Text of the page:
About PDQPhysician Data Query (PDQ) is the National Cancer Institute's (NCI's) comprehensive cancer information database. The PDQ database contains summaries of the latest published information on cancer prevention, detection, genetics, treatment, supportive care, and complementary and alternative medicine. Most summaries come in two versions. The health professional versions have detailed information written in technical language. The patient versions are written in easy-to-understand, nontechnical language. Both versions have cancer information that is accurate and up to date and most versions are also available in Spanish.PDQ is a service of the NCI. The NCI is part of the National Institutes of Health (NIH). NIH is the federal government's center of biomedical research. The PDQ summaries are based on an independent review of the medical literature. They are not policy statements of the NCI or the NIH.Purpose of This SummaryThis PDQ cancer information summary has current

  4. Anal Cancer Treatment (PDQ®): Treatment - Patient Information [NCI] - General Information About Anal Cancer

    Anal cancer is a disease in which malignant (cancer) cells form in the tissues of the anus. The anus is the end of the large intestine,below the rectum,through which stool (solid waste) leaves the body. The anus is formed partly from the outer,skin layers of the body and partly from the intestine. Two ring-like muscles,called sphincter muscles,open and close the anal opening to let stool ...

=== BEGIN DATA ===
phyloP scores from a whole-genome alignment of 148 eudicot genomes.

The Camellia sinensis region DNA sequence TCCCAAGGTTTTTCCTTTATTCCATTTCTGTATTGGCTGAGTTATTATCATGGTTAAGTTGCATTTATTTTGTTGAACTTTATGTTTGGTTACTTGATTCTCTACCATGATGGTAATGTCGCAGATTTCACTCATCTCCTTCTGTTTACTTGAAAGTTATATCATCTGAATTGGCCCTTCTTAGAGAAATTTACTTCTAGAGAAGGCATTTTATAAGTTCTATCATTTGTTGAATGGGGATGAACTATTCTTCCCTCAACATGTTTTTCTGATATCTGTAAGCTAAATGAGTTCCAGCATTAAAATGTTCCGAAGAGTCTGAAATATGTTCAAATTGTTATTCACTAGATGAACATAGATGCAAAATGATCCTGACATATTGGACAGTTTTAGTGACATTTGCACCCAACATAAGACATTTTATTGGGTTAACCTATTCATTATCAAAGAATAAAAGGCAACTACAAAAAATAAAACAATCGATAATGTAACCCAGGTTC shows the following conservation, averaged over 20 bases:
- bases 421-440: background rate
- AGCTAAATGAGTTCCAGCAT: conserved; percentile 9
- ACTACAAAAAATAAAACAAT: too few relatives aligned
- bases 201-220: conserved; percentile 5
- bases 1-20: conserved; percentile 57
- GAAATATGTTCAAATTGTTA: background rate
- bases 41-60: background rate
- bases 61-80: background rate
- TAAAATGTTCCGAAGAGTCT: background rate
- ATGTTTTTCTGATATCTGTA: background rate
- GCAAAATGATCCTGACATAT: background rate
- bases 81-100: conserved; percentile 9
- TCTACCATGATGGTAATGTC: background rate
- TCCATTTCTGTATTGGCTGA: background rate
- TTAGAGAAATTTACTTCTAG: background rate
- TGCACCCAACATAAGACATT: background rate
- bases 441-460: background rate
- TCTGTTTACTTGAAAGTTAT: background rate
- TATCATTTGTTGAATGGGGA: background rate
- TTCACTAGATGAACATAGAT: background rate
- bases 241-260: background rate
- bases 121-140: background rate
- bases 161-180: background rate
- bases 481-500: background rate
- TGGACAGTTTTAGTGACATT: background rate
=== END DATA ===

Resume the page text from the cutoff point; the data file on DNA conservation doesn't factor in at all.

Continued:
5. Oral Complications of Chemotherapy and Head/Neck Radiation (PDQ®): Supportive care - Health Professional Information [NCI] - Orofacial Pain in Cancer Patients

    Pain in cancer patients may arise from onset of the disease through survivorship and may be:[1]Caused by the malignant disease.Caused by acute or chronic complications of cancer therapy.Coincidental and unrelated to the cancer. Cancer pain causes increased morbidity, reduced performance status, increased anxiety and depression, and diminished quality of life (QOL). Dimensions of acute and chronic pain include the following:SensoryPhysiologicAffectiveCognitiveBehavioralSocioculturalManagement of head and neck pain and oral pain may be particularly challenging because eating, speech, swallowing, and other motor functions of the head and neck and oropharynx are constant pain triggers.Orofacial Pain due to CancerAcute and chronic pain in cancer can result from several factors, including the following:Pain due to malignant disease:Local/regional cancer.Oral involvement in systemic/hematopoietic cancer.Metastatic disease.Pain due to treatment:Surgery.Radiation.Chemotherapy.Pain